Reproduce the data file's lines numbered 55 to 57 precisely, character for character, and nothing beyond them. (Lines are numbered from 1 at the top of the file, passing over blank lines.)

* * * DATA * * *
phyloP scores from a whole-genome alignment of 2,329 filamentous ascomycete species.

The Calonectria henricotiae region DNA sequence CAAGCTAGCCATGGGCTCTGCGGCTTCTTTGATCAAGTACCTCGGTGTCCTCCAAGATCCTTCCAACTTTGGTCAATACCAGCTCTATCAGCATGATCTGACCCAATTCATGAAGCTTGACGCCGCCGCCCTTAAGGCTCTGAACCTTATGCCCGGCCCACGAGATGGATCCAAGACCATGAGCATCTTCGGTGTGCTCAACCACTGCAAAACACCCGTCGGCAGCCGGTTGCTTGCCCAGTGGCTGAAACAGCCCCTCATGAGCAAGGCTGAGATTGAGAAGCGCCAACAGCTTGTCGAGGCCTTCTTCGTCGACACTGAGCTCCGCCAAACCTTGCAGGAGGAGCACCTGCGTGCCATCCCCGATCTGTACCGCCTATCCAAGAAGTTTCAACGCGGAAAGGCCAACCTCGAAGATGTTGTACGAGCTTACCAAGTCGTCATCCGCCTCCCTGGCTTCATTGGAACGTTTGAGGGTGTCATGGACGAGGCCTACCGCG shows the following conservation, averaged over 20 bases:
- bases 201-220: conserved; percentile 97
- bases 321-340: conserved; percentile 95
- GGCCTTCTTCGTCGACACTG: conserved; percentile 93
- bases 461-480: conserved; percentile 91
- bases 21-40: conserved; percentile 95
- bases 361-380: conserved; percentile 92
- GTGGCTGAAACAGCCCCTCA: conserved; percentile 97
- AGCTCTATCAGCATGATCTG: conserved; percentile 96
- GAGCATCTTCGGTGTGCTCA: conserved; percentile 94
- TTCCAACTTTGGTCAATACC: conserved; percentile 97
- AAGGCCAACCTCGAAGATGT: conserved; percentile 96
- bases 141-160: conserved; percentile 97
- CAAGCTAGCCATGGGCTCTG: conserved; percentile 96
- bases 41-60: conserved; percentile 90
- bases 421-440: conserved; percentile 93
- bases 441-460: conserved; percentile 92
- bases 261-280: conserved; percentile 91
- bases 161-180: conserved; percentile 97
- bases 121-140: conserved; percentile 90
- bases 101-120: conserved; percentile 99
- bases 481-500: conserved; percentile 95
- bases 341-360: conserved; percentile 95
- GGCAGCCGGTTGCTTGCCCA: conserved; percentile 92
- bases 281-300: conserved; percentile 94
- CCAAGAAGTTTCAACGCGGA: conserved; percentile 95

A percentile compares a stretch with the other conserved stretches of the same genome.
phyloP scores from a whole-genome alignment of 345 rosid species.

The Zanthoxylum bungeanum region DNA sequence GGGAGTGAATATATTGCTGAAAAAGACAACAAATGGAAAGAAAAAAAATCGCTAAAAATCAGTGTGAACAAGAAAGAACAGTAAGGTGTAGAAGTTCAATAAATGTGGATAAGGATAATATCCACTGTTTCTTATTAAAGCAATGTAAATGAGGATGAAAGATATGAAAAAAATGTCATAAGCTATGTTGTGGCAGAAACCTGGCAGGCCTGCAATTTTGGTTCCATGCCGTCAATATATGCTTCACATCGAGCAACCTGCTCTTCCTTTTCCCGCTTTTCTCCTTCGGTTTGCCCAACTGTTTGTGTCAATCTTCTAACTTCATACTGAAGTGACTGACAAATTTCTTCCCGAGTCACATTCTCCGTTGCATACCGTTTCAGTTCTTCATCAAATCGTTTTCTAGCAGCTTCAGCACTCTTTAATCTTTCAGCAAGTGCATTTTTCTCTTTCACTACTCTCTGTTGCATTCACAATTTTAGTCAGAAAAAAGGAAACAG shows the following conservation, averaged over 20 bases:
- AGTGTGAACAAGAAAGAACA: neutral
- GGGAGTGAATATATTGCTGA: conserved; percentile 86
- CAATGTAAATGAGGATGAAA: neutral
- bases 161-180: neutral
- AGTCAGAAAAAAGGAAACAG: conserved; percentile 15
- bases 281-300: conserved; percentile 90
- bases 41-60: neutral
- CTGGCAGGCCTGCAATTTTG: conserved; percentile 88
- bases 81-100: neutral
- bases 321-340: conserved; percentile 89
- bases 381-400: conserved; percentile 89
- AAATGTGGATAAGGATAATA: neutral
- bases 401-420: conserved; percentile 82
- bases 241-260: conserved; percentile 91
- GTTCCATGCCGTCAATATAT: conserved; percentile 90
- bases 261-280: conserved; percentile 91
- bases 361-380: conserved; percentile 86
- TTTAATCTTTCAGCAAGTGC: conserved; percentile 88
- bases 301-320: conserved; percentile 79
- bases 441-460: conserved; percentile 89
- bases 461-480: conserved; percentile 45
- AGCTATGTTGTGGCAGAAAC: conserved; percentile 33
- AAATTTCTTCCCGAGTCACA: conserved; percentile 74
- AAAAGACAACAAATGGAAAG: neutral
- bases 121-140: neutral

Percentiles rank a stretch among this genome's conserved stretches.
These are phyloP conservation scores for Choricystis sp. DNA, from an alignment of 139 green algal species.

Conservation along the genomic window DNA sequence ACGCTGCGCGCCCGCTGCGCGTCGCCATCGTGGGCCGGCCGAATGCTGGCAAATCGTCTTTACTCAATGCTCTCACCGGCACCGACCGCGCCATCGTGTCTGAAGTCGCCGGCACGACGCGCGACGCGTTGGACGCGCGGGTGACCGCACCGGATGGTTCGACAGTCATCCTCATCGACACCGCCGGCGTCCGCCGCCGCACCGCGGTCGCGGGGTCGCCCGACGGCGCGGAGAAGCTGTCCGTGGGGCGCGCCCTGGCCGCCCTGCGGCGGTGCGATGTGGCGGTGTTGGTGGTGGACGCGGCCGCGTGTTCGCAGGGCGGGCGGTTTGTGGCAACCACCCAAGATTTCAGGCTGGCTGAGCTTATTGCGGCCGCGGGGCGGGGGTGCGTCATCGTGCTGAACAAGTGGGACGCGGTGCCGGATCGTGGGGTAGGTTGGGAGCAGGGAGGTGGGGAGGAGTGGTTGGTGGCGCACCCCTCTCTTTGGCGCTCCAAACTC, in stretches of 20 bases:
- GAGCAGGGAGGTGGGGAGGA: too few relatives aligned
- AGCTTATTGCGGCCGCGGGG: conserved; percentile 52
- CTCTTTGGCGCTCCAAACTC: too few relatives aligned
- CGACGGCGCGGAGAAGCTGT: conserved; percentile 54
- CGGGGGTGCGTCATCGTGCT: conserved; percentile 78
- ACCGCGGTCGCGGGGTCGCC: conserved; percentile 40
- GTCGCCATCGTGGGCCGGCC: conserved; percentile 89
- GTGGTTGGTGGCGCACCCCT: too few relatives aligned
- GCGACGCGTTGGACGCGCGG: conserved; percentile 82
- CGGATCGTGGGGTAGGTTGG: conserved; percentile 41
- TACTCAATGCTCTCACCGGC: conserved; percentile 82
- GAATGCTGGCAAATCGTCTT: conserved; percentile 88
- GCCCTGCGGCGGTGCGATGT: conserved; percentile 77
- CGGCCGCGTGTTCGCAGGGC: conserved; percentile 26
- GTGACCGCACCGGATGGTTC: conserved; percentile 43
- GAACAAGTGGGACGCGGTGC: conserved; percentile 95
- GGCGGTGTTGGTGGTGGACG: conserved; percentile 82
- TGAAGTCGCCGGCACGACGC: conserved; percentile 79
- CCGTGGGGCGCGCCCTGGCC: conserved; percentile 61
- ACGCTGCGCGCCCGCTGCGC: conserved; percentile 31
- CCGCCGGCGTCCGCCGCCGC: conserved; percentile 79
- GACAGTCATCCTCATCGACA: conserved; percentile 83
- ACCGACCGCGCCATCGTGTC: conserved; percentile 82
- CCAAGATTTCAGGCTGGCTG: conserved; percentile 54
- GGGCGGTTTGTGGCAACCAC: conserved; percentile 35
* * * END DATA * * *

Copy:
- bases 121-140: neutral

Percentiles rank a stretch among this genome's conserved stretches.
These are phyloP conservation scores for Choricystis sp. DNA, from an alignment of 139 green algal species.